January 2015 Newsletter

Food company fined after worker is scalded

A food ingredients company has been fined after an employee was scalded by hot cleaning solution whilst working on an industrial cooking vessel. HSE said that the “painful injury could and should have been avoided”.

He was attempting to re-attach an end cap to pipework leading from a cooking vessel, which was being cleaned using a very hot cleaning solution.

The Magistrates’ Court heard that the end cap was likely to have been removed earlier to allow workers access to remove bones and other organic matter from the pipework. Unaware that the employee was closing the pipework, a colleague operated a switch to open the outlet valve, releasing hot cleaning fluid down the pipe and over his arm.

 The man was taken to a walk-in centre with a serious scald injury to his right forearm. He was unable to return for two weeks and had temporary limited movement of his arm.

The company was fined £15,000 and ordered to pay £8,950.20 in costs after pleading guilty to breaching section 3(1) of the Management of Health and Safety at Work Regulations 1999 and breaching regulations 8(1) and 19(3) of the Provision and Use of Work Equipment Regulations 1998.

 After the case, the HSE inspector said: “The employee’s painful injury could and should have been avoided. The activity that he was involved in was a frequent process and the company should have properly assessed the risks involved in the task and put simple control measures in place to prevent injury. This should have included a procedure to prevent the valve holding the scalding hot cleaning solution from being inadvertently opened whilst people were close by.”

Four in 10 sites fail safety checks

A month-long blitz of repair and refurbishment sites by health and safety inspectors has revealed that 40% are putting workers at unnecessary risk of injury.

The Health & Safety Executive inspectors visited 1,748 repair and refurbishment sites and found unacceptable conditions and dangerous practices at roughly 700 of them.

 One in five was so bad that formal enforcement action was required. Many of the issues found could have been easily prevented with simple, straightforward management and planning, the HSE said.

 The focus of the spot checks was on health risks and 35% of the notices served related to the management of asbestos, failure to control dusts, noise and vibration, and inadequate welfare facilities.

 However safe working at height was once again confirmed as the industry’s most widespread failing. Failure to provide basic safety measures for people working at height accounted for 42% per cent of all enforcement notices served during the campaign.

The HSE chief of construction said: “These results show that whilst the majority of employers in the refurbishment sector are getting it right, a significant part of the industry is seriously failing its workers.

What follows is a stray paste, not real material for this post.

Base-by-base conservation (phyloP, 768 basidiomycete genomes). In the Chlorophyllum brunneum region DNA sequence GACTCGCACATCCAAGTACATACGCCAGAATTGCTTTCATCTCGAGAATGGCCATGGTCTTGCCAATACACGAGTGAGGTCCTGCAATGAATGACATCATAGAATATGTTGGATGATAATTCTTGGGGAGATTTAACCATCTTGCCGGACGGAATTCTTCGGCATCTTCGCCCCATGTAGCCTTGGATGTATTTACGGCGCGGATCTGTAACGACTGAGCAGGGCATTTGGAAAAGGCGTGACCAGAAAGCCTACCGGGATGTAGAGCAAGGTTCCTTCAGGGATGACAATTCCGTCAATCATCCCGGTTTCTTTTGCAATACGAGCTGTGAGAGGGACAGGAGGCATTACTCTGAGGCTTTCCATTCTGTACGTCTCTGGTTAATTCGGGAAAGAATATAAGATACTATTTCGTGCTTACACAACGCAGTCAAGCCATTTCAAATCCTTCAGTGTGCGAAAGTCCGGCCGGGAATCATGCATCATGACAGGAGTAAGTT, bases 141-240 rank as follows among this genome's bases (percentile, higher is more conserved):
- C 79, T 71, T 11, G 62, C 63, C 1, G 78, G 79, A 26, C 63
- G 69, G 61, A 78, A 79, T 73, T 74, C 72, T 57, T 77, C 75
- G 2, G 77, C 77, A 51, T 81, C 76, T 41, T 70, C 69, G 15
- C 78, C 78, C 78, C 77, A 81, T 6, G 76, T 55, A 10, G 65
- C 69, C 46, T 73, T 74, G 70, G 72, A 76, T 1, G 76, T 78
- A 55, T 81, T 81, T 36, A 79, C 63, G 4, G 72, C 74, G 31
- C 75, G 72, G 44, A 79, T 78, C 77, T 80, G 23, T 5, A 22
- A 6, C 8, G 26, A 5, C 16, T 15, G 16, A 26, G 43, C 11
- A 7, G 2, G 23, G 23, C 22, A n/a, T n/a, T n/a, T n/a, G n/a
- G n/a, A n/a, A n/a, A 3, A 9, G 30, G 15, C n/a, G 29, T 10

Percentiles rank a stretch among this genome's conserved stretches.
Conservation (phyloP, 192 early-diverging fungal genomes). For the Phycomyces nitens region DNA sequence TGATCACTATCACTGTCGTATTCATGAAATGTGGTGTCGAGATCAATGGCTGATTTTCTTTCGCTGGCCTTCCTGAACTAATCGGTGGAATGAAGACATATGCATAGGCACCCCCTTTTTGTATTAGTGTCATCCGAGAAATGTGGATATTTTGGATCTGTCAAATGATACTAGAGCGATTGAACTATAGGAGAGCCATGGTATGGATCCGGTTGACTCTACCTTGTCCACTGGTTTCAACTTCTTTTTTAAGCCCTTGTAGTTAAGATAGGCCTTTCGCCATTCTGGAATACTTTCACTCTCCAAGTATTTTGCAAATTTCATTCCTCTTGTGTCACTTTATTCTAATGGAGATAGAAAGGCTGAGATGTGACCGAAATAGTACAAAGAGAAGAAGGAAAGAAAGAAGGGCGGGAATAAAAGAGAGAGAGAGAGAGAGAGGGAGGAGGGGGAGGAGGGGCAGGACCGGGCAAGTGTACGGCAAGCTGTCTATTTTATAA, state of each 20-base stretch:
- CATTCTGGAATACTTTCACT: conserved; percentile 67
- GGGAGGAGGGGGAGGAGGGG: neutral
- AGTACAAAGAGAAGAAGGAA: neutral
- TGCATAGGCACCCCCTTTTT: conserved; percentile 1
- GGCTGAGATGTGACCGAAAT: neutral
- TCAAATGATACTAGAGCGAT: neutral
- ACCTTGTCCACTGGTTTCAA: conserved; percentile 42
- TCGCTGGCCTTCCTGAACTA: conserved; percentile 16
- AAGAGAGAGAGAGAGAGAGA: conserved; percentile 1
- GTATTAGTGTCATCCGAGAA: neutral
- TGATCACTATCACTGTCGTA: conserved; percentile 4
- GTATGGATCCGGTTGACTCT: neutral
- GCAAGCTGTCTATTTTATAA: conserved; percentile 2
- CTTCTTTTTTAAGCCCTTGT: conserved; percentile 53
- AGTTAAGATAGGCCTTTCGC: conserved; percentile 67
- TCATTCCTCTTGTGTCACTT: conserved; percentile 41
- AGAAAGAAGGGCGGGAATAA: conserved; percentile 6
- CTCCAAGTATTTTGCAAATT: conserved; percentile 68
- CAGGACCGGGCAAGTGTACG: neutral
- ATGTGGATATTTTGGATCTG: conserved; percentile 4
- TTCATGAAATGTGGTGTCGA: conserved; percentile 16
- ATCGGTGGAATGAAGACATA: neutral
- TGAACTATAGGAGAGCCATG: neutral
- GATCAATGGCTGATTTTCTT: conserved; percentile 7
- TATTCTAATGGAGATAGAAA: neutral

“The inability to properly plan working at height continues to be a major issue, despite well-known safety measures being straightforward to implement.  It is just not acceptable that Inspectors had to order work to stop immediately on over 200 occasions because of dangerous practices.

“We also find health is often overlooked as its implications are not immediately visible, however the effects of uncontrolled exposure to deadly dusts such as asbestos and silica can be irreversible. We urge industry to ensure the most basic of measures such as use of protective equipment and dust suppression methods are put in place to help protect the future health of workers.

“We need to continue to educate industry through initiatives like this and encourage a change in behaviour on small projects where over half the industry’s fatal accidents still occur and many workers become seriously ill.”

A construction union t said that the HSE’s findings indicated that mismanagement of sites was a widespread problem.  “These findings are simply appalling. Time after time employers are putting workers in danger. The HSE inspections only touch a tiny fraction of construction sites and most construction workers never see an HSE inspector unless a major accident has occurred.

“The HSE are uncovering basic and straightforward safety breaches. It is imperative that far greater emphasis is applied to uncovering dangerous construction practices and prosecuting the guilty. Construction employers will never improve safety unless they fear being caught.”

Firm fined over building collapse scare

A building firm  has appeared in court after a botched demolition sent masonry crashing into the kitchen of a neighbouring property, narrowly missing an occupant who had just left the room.

The firm was sentenced for safety failings following the part collapse of a home it was demolishing.

Magistrates were told that debris, including large slabs of brickwork from an end wall, fell on top of the next door property because the firm had failed to properly plan the demolition job to prevent part of the building collapsing in an uncontrolled manner.

An investigation by the Health and Safety Executive (HSE) found the incident could have easily been avoided had the firm used competent people, such as a structural engineer, in the planning process.

The court heard although there had been no injuries, an occupant of the neighbouring house had been in the kitchen only moments before masonry had crashed  through a skylight.

The building firm, was fined £8,000 and ordered to pay £1,338 in costs after admitting breaching the Construction (Design and Management) Regulations by failing to plan the demolition in such a way as to avoid danger, or reduce it to as low a level as possible.

After the hearing, the HSE Inspector said: “With this type of demolition, where an excavator eats into the building from one side to the other, there is likely to be a free-standing wall at one end that should be supported,  particularly, where this wall is close to a boundary wall.

“The removal by the firm of parts of the building without supporting a remaining wall led to the uncontrolled collapse of that wall. This resulted in immediate danger to both the employees and other people – in this case the residents of the house next door.”   “The competence of those assessing the risks of the job was just not good enough.   You need someone who understands the integrity of domestic buildings and how they are held together.